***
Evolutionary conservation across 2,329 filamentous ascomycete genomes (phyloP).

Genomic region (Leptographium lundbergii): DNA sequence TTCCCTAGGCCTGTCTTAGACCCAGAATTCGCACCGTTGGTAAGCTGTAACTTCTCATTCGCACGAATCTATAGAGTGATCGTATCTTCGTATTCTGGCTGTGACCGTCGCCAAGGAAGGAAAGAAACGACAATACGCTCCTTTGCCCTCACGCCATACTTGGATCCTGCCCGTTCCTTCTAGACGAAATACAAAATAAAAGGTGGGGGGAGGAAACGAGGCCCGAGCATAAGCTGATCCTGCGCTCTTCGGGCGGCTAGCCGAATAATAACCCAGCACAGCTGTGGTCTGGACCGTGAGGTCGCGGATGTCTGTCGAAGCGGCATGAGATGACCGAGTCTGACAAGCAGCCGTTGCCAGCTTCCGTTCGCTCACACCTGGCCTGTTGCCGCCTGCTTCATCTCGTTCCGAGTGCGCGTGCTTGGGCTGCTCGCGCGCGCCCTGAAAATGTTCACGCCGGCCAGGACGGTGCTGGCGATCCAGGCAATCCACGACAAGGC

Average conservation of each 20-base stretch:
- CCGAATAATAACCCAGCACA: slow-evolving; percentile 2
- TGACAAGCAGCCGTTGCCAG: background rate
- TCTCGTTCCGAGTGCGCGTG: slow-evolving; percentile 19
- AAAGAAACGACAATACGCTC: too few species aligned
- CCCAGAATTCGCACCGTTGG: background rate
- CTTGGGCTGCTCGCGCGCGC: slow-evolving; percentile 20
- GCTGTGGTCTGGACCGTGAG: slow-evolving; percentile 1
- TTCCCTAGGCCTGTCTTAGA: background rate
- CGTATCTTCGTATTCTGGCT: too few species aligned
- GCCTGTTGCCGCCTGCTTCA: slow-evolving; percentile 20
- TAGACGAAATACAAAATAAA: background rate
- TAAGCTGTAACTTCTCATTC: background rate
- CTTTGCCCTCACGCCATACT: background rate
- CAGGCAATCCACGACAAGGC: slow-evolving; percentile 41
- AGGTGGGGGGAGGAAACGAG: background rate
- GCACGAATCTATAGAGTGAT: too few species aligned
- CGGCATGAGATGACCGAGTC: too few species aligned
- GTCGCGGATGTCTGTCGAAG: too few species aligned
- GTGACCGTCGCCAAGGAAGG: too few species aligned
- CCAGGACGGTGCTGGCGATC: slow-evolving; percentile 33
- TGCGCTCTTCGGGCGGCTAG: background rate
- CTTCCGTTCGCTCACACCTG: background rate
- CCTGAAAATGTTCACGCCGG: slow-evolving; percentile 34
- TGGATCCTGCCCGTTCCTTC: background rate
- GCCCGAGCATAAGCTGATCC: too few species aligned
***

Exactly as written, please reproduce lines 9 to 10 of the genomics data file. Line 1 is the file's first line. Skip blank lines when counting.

- CTTGGGCTGCTCGCGCGCGC: slow-evolving; percentile 20
- GCTGTGGTCTGGACCGTGAG: slow-evolving; percentile 1